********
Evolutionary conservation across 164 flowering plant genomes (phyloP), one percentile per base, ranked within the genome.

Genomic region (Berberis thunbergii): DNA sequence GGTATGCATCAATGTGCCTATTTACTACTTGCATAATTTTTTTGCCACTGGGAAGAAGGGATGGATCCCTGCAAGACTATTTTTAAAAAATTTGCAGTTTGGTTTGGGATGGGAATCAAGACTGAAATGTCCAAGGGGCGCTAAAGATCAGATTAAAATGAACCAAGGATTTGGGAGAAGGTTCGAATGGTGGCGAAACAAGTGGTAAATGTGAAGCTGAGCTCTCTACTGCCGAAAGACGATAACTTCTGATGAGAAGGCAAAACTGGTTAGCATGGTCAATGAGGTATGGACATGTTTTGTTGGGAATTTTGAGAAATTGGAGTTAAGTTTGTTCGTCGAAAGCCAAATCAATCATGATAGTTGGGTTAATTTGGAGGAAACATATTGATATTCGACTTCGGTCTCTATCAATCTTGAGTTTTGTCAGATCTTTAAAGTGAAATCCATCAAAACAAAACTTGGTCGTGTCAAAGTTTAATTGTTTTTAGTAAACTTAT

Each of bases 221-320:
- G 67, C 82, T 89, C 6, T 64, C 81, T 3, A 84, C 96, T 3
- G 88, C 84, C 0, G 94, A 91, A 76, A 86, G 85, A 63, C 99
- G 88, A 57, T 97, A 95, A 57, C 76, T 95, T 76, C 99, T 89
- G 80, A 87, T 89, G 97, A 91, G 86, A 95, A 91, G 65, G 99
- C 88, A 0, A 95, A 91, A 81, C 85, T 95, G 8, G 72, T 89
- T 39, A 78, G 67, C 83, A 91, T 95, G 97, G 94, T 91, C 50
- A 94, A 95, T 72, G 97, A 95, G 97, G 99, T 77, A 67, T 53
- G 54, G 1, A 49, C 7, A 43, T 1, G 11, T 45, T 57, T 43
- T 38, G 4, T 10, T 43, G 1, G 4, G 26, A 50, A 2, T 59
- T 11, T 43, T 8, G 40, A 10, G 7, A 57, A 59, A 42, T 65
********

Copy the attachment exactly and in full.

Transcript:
Evolutionary conservation across 164 flowering plant genomes (phyloP), one percentile per base, ranked within the genome.

Genomic region (Berberis thunbergii): DNA sequence GGTATGCATCAATGTGCCTATTTACTACTTGCATAATTTTTTTGCCACTGGGAAGAAGGGATGGATCCCTGCAAGACTATTTTTAAAAAATTTGCAGTTTGGTTTGGGATGGGAATCAAGACTGAAATGTCCAAGGGGCGCTAAAGATCAGATTAAAATGAACCAAGGATTTGGGAGAAGGTTCGAATGGTGGCGAAACAAGTGGTAAATGTGAAGCTGAGCTCTCTACTGCCGAAAGACGATAACTTCTGATGAGAAGGCAAAACTGGTTAGCATGGTCAATGAGGTATGGACATGTTTTGTTGGGAATTTTGAGAAATTGGAGTTAAGTTTGTTCGTCGAAAGCCAAATCAATCATGATAGTTGGGTTAATTTGGAGGAAACATATTGATATTCGACTTCGGTCTCTATCAATCTTGAGTTTTGTCAGATCTTTAAAGTGAAATCCATCAAAACAAAACTTGGTCGTGTCAAAGTTTAATTGTTTTTAGTAAACTTAT

Each of bases 221-320:
- G 67, C 82, T 89, C 6, T 64, C 81, T 3, A 84, C 96, T 3
- G 88, C 84, C 0, G 94, A 91, A 76, A 86, G 85, A 63, C 99
- G 88, A 57, T 97, A 95, A 57, C 76, T 95, T 76, C 99, T 89
- G 80, A 87, T 89, G 97, A 91, G 86, A 95, A 91, G 65, G 99
- C 88, A 0, A 95, A 91, A 81, C 85, T 95, G 8, G 72, T 89
- T 39, A 78, G 67, C 83, A 91, T 95, G 97, G 94, T 91, C 50
- A 94, A 95, T 72, G 97, A 95, G 97, G 99, T 77, A 67, T 53
- G 54, G 1, A 49, C 7, A 43, T 1, G 11, T 45, T 57, T 43
- T 38, G 4, T 10, T 43, G 1, G 4, G 26, A 50, A 2, T 59
- T 11, T 43, T 8, G 40, A 10, G 7, A 57, A 59, A 42, T 65